Law firm Greenberg Traurig, the Miami-based law and lobby firm that was the base for shamed lobbyist Jack Abramoff, escapes with few scratches in the US Senate final report on Abramoff's activities. 2

Law firm Greenberg Traurig, the Miami-based law and lobby firm that was the base for shamed lobbyist Jack Abramoff, escapes with few scratches in the US Senate final report on Abramoff’s activities.

The Senate Indian Affairs Committee’s 357-page final report on its two-year investigation into the activities of former Republican lobbyist Jack Abramoff goes easy on few of the lobbyists, companies and other assorted characters in Abramoff’s orbit during the time he tried to bribe a congressman, bilked his Indian clients out of millions and set up sham charities and companies to disguise his actions.

But the one party close to Abramoff that escapes with few scratches is Greenberg Traurig, the Miami-based law and lobby firm that served as Abramoff’s base while he carried out the bulk of his misdeeds.

Abramoff’s schemes, the report states, “required Abramoff to deceive his former employer, Greenberg Traurig.” But even as the report portrays the firm — and particularly Fred Baggett, the head of its national lobby practice — as victims of Abramoff’s machinations, it raises new questions about Greenberg’s role in the affair.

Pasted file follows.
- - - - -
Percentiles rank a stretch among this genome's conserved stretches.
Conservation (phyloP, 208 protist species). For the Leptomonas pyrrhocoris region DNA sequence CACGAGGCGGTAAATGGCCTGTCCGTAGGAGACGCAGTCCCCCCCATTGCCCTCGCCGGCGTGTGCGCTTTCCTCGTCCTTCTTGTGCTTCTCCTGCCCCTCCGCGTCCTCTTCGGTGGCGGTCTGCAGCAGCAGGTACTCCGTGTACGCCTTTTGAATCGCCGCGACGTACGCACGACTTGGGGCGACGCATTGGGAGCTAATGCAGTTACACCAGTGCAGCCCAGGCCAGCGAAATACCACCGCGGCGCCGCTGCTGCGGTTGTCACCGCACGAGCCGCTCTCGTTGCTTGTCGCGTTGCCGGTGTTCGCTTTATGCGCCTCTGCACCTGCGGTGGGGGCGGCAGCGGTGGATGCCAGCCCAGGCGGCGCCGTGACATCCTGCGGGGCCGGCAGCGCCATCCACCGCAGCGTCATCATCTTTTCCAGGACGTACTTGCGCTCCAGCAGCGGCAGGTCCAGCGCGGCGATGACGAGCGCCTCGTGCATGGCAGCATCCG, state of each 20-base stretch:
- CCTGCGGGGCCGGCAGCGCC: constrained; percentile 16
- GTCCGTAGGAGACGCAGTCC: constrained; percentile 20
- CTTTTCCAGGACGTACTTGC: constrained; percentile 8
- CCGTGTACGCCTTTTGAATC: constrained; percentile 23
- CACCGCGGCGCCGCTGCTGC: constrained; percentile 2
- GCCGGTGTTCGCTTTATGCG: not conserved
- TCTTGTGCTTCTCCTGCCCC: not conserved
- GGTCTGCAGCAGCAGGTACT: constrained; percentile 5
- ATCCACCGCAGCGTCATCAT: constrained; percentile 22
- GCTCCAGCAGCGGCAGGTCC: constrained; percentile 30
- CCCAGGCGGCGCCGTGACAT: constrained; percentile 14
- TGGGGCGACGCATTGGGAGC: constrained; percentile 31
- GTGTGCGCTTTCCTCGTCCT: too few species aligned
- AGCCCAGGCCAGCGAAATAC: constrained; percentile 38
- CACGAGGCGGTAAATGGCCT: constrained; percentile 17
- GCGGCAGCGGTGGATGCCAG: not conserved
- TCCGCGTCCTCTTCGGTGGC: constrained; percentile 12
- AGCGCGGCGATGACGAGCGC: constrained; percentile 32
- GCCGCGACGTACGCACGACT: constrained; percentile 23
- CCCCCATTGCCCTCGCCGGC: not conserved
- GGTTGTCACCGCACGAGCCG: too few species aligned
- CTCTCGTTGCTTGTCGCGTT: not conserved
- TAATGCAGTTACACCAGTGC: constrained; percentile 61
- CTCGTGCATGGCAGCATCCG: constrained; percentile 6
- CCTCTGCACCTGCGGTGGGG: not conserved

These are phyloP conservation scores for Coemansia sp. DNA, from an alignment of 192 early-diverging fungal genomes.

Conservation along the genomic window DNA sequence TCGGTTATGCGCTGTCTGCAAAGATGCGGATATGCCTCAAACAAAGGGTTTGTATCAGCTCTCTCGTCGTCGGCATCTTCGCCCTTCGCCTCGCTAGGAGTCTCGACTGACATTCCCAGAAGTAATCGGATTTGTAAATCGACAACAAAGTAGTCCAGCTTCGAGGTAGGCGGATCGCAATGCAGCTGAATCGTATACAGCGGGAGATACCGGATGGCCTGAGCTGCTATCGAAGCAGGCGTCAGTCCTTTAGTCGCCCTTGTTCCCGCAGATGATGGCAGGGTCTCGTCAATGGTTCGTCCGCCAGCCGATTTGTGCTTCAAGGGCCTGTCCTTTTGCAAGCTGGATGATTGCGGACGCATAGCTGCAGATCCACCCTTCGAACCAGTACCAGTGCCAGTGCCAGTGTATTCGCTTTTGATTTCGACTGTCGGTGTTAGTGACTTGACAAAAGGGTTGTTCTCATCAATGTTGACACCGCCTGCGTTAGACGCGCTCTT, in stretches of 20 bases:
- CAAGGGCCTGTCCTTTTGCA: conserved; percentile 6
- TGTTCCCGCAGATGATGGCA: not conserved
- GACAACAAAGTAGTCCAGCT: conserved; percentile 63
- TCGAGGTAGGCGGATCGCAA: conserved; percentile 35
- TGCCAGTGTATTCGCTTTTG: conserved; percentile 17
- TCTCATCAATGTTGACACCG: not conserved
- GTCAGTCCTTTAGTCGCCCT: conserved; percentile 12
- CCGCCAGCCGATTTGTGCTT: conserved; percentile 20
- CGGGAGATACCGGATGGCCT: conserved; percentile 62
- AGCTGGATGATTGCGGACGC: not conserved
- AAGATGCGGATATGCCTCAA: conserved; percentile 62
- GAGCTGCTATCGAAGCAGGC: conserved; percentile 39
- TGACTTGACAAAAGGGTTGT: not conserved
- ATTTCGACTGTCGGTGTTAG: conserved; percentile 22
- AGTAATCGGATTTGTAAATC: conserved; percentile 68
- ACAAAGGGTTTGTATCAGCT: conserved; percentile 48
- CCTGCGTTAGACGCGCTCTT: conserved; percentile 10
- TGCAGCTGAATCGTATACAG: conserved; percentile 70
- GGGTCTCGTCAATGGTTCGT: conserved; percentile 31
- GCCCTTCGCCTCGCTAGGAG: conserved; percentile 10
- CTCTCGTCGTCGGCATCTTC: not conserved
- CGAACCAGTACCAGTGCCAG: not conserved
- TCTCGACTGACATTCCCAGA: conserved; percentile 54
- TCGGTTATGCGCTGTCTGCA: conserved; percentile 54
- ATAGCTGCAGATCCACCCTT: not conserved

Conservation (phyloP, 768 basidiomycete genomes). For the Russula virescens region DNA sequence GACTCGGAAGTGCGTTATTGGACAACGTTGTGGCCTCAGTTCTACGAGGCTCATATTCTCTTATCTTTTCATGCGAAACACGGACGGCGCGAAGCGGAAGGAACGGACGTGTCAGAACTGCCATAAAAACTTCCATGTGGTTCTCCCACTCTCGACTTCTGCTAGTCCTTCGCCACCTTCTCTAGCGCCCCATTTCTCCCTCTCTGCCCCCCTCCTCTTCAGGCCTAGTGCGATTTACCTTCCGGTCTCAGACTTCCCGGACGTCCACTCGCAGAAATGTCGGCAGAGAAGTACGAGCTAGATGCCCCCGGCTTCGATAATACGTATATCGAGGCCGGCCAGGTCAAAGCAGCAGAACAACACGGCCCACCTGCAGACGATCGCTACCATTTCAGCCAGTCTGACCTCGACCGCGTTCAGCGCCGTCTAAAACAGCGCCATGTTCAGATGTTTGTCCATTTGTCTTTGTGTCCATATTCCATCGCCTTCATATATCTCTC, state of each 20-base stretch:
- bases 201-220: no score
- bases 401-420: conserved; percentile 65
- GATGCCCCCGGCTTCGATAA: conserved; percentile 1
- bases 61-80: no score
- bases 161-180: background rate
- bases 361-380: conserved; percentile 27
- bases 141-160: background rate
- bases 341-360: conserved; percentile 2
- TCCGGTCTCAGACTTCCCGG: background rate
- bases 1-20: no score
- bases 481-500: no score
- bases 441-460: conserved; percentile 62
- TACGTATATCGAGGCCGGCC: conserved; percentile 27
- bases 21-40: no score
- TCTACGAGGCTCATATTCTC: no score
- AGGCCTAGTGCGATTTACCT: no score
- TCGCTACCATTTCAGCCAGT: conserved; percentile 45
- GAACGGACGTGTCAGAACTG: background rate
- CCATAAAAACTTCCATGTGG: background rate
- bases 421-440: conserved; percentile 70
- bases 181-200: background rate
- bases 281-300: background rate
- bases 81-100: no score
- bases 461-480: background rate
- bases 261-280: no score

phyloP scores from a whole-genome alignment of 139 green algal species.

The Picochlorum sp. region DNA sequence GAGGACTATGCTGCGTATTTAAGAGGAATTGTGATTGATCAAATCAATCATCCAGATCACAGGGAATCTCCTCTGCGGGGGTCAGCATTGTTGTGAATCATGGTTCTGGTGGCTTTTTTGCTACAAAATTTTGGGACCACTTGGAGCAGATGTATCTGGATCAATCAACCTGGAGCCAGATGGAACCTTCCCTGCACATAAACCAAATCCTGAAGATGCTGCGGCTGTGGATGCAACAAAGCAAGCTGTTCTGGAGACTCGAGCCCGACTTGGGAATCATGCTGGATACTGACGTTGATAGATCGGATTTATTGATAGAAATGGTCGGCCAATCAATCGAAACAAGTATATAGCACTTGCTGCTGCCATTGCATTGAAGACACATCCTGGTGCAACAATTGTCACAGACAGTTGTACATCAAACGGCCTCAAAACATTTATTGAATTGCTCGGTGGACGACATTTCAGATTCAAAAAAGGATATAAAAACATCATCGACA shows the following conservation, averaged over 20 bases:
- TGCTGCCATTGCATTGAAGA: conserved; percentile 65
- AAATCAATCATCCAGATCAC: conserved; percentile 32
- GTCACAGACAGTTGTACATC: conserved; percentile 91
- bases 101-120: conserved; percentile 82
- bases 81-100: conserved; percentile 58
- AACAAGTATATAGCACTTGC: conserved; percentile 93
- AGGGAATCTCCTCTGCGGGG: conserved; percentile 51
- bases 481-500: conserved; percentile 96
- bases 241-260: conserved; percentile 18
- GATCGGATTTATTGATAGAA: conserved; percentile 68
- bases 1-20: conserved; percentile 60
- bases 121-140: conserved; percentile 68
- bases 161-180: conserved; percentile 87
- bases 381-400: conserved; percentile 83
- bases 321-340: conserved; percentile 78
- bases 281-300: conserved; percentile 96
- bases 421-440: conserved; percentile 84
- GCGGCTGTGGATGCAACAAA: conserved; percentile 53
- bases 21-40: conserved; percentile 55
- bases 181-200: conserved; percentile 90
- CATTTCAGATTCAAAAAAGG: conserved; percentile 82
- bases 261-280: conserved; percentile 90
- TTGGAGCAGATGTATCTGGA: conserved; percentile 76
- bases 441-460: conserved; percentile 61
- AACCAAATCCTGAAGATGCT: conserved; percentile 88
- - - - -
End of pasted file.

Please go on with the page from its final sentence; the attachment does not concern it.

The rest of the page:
Among the new issues the report raises are the firm’s knowledge of Abramoff’s financial arrangements with Michael Scanlon, Abramoff’s one-time partner who pleaded guilty to defrauding Abramoff’s tribal clients last year; Scanlon’s relationship with the firm; and the billing practices of two lawyers who worked under Abramoff.

Most of the new information in the report comes from the committee’s closed-door interviews with Baggett and the so-called Team Abramoff members — the former lobbyists who worked closely with Abramoff at Greenberg. Accounts of those interviews had not previously been made available by the committee. Greenberg declined to comment on the report, citing “ongoing government investigations.”

Though questions are raised about Greenberg, few are answered. In fact, the report goes out of its way to separate Abramoff’s activities from those of the firm. It’s a sympathy for the firm that the committee has held from the beginning, when, at its first hearing into Abramoff’s tribal lobbying, in October 2004, Sen. Tim Johnson, D-S.D., said, “Credible law firms were taken advantage of.”

Greenberg’s role in the Abramoff affair has been one riddled with contradictions: It employed Abramoff from 2001 to 2004, taking in more than $22 million in lobby fees from Abramoff’s tribal clients and, lobbyists there say, gave him all of the deference that comes with being an eight-figure rainmaker. Few direct questions were asked of Abramoff, say lobbyists who worked with him at Greenberg. And according to accounts in the report, the firm did not push very hard when Abramoff provided it with improbable answers to its inquiries.

But that the committee has treated Greenberg with kid gloves may come as no surprise: In the early phases of the committee’s investigation, the firm turned over three years’ worth of Abramoff’s e-mails — missives that have served as the committee’s smoking gun against Abramoff and, by their locker-room character, turned a dull political scandal into something with character development (and language) more reminiscent of a Hollywood screenplay.

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